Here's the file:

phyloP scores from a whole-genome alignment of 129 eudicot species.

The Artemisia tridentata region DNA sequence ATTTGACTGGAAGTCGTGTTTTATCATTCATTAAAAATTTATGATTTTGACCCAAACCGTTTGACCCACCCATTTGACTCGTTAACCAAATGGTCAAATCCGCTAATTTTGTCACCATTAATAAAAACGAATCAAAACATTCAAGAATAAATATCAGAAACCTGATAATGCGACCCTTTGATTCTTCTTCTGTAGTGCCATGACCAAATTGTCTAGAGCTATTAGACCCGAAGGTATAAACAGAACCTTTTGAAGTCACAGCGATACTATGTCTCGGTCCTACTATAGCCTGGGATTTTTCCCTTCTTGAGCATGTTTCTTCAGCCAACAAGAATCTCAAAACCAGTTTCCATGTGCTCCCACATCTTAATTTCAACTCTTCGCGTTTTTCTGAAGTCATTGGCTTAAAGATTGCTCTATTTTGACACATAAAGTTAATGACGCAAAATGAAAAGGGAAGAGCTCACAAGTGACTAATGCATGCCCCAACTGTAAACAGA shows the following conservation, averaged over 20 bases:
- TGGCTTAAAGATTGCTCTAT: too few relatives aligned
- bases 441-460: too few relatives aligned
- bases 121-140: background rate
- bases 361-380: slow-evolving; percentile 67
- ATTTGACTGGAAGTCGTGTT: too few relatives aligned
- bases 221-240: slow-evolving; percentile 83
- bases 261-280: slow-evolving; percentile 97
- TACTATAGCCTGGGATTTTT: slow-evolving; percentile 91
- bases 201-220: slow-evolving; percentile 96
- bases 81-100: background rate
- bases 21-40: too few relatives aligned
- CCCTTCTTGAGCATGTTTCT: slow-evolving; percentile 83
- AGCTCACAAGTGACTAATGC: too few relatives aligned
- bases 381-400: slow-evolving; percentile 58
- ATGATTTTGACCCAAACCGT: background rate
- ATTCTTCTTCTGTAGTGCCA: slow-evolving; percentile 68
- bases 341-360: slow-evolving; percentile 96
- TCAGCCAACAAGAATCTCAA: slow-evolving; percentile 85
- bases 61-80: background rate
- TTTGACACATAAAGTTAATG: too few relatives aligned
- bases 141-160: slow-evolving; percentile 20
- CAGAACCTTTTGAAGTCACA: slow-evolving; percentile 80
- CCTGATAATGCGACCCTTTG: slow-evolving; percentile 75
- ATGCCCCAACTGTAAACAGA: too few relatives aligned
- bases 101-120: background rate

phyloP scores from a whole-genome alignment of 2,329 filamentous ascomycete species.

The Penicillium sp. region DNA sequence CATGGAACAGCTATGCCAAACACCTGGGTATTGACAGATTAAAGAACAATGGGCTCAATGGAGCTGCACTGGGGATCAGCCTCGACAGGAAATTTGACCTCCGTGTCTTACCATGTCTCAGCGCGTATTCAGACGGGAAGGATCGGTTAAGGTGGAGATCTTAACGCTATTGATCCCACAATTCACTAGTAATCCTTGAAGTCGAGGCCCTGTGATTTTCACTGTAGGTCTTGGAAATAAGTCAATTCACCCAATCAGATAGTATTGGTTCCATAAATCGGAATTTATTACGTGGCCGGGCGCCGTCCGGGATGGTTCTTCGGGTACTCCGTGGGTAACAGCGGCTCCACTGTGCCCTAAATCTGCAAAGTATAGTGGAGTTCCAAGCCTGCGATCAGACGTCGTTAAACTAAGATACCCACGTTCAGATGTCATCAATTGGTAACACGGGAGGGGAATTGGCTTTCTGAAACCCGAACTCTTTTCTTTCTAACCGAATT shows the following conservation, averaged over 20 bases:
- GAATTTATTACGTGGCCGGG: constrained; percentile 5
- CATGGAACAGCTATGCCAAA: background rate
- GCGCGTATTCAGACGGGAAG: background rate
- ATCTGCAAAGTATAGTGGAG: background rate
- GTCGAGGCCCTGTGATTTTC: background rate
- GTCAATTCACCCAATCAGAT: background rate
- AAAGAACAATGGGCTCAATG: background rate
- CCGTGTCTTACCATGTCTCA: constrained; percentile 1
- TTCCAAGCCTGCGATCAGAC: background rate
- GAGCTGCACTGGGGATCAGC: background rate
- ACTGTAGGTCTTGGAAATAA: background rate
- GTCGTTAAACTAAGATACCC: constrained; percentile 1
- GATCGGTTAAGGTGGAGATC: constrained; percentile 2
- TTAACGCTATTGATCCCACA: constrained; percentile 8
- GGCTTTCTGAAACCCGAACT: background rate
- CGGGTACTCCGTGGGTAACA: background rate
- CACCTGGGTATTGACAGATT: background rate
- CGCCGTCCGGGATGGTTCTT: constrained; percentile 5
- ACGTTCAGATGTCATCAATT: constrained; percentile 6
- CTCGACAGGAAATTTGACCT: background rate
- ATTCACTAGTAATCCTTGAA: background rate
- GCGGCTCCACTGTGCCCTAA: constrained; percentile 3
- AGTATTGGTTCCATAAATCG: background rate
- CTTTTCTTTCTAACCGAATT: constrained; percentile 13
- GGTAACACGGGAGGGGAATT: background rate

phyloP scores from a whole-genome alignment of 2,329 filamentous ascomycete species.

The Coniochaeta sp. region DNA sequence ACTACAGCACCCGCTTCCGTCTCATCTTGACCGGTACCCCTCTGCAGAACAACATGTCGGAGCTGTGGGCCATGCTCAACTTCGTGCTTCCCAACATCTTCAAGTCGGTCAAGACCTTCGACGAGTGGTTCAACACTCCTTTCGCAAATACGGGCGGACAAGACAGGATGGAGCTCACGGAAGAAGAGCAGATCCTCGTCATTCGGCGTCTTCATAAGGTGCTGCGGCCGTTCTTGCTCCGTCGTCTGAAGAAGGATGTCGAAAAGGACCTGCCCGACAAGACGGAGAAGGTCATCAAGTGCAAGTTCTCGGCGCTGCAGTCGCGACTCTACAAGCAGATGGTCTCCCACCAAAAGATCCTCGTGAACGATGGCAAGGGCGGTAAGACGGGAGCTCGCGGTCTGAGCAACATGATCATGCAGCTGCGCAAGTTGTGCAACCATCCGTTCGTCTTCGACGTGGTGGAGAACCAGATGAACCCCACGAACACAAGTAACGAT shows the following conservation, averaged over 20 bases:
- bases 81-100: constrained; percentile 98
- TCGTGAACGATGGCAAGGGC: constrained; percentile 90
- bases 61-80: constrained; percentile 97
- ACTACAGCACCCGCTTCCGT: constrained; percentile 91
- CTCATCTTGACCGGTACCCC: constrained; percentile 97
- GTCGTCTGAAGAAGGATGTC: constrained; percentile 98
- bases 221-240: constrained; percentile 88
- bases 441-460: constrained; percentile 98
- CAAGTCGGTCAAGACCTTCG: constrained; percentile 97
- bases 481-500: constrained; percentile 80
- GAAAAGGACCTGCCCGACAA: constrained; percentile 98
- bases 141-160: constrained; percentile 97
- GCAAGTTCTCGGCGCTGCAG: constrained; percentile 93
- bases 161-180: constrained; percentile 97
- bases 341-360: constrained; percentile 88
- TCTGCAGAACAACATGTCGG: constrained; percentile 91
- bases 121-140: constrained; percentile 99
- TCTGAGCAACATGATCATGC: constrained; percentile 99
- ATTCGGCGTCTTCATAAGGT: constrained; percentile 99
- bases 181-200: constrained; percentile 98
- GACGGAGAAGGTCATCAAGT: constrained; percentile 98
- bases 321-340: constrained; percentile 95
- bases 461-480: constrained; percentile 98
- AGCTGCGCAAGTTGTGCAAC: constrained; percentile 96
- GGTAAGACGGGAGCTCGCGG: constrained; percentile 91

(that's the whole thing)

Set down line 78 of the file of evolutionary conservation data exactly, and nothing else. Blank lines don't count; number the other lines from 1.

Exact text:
- bases 321-340: constrained; percentile 95